There are not many evenings when I leave the theatre in a high state of excitement, but this glorious production of Thomas Dekker’s 17th century romp had so much going for it, from inspired acting to exquisitely balanced direction, that quite frankly I felt like throwing my critical cap over the nearest windmill and shouting from the rooftops. This is theatre at its brilliant best.
Everything comes together in this gorgeous evening, from the cut of the men’s doublets to the French caps worn by the women, where a tiny pearl falls from a ruby onto an actress’s forehead, indicating her character has become a social success, moving from cheap London lodgings to become the wife of the Lord Mayor of London, an occasion for rejoicing as Dick Whittington famously discovers in seasonal pantos up and down the land.
Any play by Dekker is a rarity in today’s theatre. Therefore our first thanks go to Greg Doran, the Royal Shakespeare Company’s artistic director. With laudable insight into what makes wonderful theatre, Mr Doran has made this whole thing happen, and here it is playing to delighted audiences in a season distinguished by other memorable projects where you feel happy to endorse Arts Council spending for once.
The story is simple. Parents disapprove of Rose’s marriage to Rowland Lacey. Her father, Sir Roger Oatley whisks her away to a country house and Lacy is sent away to the army (an army which is a disgraceful, ill-equipped collection of totally unsuitable recruits (something Essex was confronted with when Elizabeth 1 sent him to quell the rebels in Ireland – Dekker knew his political history).
But alongside this predictable bit of love interest is the story of a band of poor shoemakers in a back street (excellent comedy from Joel Maccormack as Ferk) where the employer is Simon Eyre ( David Troughton hilarious in his pretentious absurdities). Lacy (Josh O’Connor) who has learned the trade in the Low Countries, joins the shoemakers and claims to be Dutch ( O’Connor’s cod Dutch accent is one of the joys of a joyful evening).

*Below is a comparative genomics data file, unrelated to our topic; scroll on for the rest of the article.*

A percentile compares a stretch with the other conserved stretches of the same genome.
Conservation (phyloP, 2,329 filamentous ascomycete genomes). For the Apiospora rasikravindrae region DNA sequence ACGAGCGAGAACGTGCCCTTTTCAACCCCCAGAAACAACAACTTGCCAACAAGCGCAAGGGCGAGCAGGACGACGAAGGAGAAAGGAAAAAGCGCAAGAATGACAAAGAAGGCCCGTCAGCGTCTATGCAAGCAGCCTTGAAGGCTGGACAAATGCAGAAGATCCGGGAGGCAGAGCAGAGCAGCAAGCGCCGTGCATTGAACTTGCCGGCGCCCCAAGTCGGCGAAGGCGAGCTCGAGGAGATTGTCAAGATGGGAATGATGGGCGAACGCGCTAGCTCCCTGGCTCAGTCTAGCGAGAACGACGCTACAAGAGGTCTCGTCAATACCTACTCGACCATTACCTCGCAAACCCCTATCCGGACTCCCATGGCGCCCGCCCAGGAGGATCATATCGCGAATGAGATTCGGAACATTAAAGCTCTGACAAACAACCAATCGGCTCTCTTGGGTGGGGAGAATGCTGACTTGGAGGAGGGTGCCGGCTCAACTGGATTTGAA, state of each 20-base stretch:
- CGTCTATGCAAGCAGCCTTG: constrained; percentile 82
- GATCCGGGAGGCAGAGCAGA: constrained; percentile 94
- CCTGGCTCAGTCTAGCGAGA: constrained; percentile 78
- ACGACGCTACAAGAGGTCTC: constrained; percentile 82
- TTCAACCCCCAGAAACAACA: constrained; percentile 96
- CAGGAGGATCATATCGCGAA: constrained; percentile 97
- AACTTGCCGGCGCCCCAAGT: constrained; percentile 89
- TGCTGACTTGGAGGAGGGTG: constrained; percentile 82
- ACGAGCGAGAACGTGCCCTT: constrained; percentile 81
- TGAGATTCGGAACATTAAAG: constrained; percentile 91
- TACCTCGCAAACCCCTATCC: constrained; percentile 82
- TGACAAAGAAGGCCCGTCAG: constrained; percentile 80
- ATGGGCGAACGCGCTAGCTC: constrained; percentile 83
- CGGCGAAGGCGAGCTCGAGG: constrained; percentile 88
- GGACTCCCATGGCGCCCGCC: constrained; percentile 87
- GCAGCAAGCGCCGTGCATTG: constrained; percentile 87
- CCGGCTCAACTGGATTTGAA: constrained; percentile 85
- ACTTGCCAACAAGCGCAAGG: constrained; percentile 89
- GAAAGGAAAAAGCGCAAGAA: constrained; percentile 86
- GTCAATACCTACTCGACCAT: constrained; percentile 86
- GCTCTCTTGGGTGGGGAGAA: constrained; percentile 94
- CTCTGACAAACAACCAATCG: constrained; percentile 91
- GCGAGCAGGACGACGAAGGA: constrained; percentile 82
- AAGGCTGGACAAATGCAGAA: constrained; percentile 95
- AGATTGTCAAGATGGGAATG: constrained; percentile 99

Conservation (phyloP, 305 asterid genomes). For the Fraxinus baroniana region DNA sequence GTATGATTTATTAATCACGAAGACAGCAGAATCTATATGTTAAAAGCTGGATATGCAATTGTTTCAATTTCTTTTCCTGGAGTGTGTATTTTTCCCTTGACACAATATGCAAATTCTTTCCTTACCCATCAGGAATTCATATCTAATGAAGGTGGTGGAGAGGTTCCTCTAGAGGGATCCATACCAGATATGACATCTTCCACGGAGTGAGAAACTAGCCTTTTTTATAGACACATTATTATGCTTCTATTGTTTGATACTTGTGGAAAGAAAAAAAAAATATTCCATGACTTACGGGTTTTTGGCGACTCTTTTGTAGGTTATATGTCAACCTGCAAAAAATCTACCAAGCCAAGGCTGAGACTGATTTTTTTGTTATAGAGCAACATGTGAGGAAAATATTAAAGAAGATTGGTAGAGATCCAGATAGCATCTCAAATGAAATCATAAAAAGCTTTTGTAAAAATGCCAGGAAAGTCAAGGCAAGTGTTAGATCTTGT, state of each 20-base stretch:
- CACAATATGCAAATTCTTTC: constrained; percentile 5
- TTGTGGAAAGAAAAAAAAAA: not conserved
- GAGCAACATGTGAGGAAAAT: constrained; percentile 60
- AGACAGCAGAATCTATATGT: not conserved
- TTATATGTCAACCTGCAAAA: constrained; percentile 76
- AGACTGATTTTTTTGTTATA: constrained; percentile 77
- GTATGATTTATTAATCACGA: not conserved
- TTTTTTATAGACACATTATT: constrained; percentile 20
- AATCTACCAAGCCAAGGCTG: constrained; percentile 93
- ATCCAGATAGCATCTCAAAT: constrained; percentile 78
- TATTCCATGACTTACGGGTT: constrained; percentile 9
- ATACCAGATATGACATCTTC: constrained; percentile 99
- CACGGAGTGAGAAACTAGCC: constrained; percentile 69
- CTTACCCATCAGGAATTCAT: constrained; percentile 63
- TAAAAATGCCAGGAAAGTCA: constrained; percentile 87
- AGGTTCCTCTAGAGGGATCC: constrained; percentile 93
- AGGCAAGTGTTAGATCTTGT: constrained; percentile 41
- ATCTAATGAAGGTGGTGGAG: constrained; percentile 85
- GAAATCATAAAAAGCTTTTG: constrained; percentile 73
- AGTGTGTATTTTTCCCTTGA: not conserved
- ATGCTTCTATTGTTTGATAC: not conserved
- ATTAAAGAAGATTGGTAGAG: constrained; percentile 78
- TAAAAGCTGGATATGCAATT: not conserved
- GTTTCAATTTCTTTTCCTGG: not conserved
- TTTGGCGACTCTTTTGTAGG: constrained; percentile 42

However, as Eyre prospers, he moves up into well-heeled government circles and his raucous wife (the hugely comic Vivien Parry) fusses along beside him, assuming a fake genteel accent as her farthingale and his girth grows wider by the minute.
In a rollercoaster evening the fun grows thick and fast as Eyre hustles his way to Lord Mayor with quite clearly every actor giving his or her all to make it work. But, under Phillip Breen’s carefully thought out direction, there is a moment of reflection. A shoemaker, Ralph Damport (a wonderfully delicate performance by Daniel Boydin) returns from the war, crippled with his leg in a sling and half blind. It is Dekker’s brilliant take on the horrors of war and tilts at those who would hurt us with their glittering verbal bravado, something which Shakespeare ignores in, say, the bombast of Henry V.
Ralph finds his wife, assuming him dead, is engaged to another man. The moment when this innocent man stands alone in a spotlight watching his wife and then her joy which transcends what Ralph has become, is one of the most poignant things I have seen in years.
This is theatre where every penny of the ticket money is well spent and where something memorable and fine will always stay in the memory.
Until March 7.